Cheap Camel Cigarettes

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Cheap Camel Cigarettes

Post by Admin on Sat Dec 21, 2013 9:43 am

Camel is a brand of cigarettes that was introduced by American company R.J. Reynolds Tobacco in the summer of 1913. Most current Camel cigarettes contain a blend of Turkish tobacco and Virginia tobacco. Early in 2008 the blend was changed as was the package design.

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In 1913, R.J. Reynolds developed an innovation: the packaged cigarette. Most tobacco users who smoked cigarettes preferred to roll their own, and there was thought to be no national market for pre-packaged cigarettes. Reynolds worked to develop a flavor he thought would be more appealing than past products, creating the Camel cigarette, so named because it used Turkish paper, in imitation of then-fashionable Egyptian cigarettes. Reynolds undercut competitors on the cost of the cigarettes, and within a year, he had sold 425 million packs of Camels.

Camel cigarettes were originally blended to have a milder taste in contrast to brands that, at the time of its introduction, were considered much harsher. They were advance promoted, prior to official release, by a careful advertising campaign that included "teasers" which merely stated that "the Camels are coming" (a play on the old Scottish folk song, "The Campbells Are Coming"). This marketing style was a prototype for attempts to sway public opinion that coincided with the United States' entry into World War I, and later World War II. Another promotion strategy was the use of a Circus camel, 'Old Joe', which was driven through town and used to distribute free cigarettes. The brand's catch-phrase slogan, used for decades, was "I'd walk a mile for a Camel!"

The most famous historical style of Camel cigarettes is the soft pack of the regular, unfiltered variety (generally known as Camel Straights or Regulars). These were the first blend of Camels to be released. Camel regulars achieved the zenith of their popularity through personalities such as news broadcaster Edward R. Murrow, who smoked up to four packs of Camel regulars per day, in effect using a Camel cigarette as his trademark.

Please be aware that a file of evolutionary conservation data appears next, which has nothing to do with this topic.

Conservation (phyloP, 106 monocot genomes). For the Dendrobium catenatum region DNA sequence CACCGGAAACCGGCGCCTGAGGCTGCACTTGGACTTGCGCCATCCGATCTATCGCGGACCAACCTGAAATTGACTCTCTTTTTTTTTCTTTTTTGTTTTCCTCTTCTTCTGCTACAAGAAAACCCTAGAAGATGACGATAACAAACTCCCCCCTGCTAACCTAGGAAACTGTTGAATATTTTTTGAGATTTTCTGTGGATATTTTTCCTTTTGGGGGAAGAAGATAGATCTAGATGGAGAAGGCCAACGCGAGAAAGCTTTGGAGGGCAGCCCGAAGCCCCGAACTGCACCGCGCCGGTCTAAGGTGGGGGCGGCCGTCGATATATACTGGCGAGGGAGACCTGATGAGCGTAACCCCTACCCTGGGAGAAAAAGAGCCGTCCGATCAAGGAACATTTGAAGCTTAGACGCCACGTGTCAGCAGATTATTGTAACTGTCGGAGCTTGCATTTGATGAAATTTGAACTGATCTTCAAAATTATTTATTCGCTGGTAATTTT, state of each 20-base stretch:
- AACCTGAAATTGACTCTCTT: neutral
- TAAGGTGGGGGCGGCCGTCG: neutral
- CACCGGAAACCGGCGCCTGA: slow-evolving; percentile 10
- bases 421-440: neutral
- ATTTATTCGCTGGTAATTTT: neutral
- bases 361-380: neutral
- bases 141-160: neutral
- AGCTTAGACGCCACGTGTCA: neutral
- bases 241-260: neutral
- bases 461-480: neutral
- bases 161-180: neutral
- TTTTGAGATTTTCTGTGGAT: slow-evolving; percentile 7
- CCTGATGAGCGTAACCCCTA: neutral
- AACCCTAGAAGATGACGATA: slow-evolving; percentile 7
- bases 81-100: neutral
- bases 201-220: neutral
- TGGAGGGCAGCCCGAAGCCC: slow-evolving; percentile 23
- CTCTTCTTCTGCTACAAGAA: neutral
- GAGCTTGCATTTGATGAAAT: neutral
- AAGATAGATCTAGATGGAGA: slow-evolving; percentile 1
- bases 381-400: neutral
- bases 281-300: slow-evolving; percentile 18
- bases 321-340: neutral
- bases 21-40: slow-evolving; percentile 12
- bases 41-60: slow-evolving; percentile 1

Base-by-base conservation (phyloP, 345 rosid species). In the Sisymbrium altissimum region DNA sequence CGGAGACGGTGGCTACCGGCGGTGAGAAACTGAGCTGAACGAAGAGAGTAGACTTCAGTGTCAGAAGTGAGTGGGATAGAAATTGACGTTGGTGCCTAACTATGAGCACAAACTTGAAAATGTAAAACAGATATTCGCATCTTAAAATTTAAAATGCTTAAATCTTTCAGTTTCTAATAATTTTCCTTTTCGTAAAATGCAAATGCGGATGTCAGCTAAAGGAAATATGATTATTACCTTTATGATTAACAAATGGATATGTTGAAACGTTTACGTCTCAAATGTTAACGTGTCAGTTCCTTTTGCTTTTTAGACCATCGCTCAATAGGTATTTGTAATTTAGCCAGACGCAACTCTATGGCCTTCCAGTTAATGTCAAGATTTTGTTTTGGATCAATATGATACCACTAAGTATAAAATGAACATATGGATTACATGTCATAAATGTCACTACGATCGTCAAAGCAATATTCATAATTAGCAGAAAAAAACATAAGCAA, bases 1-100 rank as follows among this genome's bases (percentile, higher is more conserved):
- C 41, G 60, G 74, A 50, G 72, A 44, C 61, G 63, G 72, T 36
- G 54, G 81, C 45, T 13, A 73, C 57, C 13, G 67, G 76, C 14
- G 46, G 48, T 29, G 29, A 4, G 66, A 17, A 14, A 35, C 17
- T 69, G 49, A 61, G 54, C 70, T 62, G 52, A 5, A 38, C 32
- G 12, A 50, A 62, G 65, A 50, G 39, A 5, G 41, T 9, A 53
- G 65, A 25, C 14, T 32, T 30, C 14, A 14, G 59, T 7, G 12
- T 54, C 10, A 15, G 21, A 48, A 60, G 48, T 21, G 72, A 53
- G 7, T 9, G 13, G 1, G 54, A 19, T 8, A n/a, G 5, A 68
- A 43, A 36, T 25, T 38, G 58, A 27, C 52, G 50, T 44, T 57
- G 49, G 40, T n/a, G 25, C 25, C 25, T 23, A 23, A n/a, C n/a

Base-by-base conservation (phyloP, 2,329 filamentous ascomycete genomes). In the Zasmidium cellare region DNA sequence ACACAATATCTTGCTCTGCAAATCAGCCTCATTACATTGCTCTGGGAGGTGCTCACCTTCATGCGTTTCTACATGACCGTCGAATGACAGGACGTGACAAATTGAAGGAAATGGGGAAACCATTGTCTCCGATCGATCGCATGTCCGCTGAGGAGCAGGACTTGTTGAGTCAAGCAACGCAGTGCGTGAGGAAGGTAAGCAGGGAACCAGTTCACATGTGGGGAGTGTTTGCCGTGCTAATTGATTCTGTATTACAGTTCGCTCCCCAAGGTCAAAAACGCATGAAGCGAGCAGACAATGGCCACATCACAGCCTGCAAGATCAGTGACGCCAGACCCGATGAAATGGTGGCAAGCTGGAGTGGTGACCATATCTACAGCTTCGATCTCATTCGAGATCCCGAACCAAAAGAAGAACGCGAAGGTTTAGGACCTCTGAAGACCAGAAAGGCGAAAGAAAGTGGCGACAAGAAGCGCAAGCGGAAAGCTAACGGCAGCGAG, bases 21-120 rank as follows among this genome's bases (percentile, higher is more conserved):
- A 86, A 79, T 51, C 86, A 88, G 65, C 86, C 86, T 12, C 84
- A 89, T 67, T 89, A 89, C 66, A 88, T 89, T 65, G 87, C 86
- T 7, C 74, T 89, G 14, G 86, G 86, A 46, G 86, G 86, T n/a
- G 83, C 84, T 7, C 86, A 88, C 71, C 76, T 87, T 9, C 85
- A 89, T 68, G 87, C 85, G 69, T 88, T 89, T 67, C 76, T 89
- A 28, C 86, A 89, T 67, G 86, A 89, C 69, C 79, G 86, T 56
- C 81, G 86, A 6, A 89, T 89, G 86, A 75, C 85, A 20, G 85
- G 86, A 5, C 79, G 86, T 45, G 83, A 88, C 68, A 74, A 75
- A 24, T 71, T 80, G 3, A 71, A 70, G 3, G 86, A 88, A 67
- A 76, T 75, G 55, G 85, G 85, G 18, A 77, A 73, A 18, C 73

In late 1987, RJR created "Joe Camel" as the mascot for the brand. In 1991, the American Medical Association published a report stating that 5- and 6-year olds could more easily recognize Joe Camel than Mickey Mouse, Fred Flintstone, Bugs Bunny or even Barbie. This led the association to ask RJR to terminate the Joe Camel campaign. RJR declined, but further appeals followed in 1993 and 1994. On July 10, 1997, the Joe Camel campaign was retired and replaced with a more adult campaign which appealed to the desires of twenty-somethings to meet—or be—beautiful and exotic women in 1930s attire and themes.

In Europe, Camel is also a brand of cigarette rolling papers and cigarette roll-your-own tobacco. It maintains a top 20 level brand of RYO tobacco and papers in Northern Europe with yearly expansion into Southern and Eastern Europe according to the European Subsidiary's annual report.

On July 1, 2000, The cigarette known as the "Turkish" variety of Camel cigarette appears on the market. In 2000, Reynolds Tobacco introduced Camel Turkish Gold, a nonmenthol cigarette. In the summer of 2001, the company introduced Camel Turkish Jade, a menthol cigarette.

In 2005, Camel implemented new changes to the Turkish flavors by adding the name on the cigarette paper and changing the filter color and design. Also in 2005, Turkish Silvers were introduced. These serve as the ultra light version of the three Turkish blends. Turkish Royal serves as the "full flavor" version, and Turkish Gold serves as the "lights" version. A menthol version, Turkish Jade, was also part of the Turkish Blends but has since been discontinued. After burning, the text on the paper is often still visible on the ashes which is also seen in Camel straights.

Winston-Salem, North Carolina, the city where R.J. Reynolds was founded, is nicknamed "Camel City" because of the brand's popularity.

The Turkish tobacco that is used in Camel cigarettes has a much more distinctive odor when burned as compared to other cigarettes. It generally has a darker, browner smell to the smoke. Filtered Camel cigarettes sold outside the US by JT International do not contain Turkish tobacco, instead they are produced in Romania with local tobacco.

As of 2012, Camel is no longer R.J. Reynolds' most popular brand, now replaced by Pall Mall.

As of June 2012, Camel filters have been discontinued in the United Kingdom, with the exception of one store on Sidney Street in Cambridge due to continual record high sales since 2008.But Camel Blue the lights version in the light Blue pack are available from Tesco.

In 2013, Camel celebrated its 100th anniversary. Professor Robert N. Proctor of Stanford University commemorated the occasion with an editorial in the LA Times, noting that in the last century, Camel has sold over 4 trillion cigarettes.

The tobacco is mostly a blend of Samsun and İzmir Turkish tobacco and Virginia tobacco.

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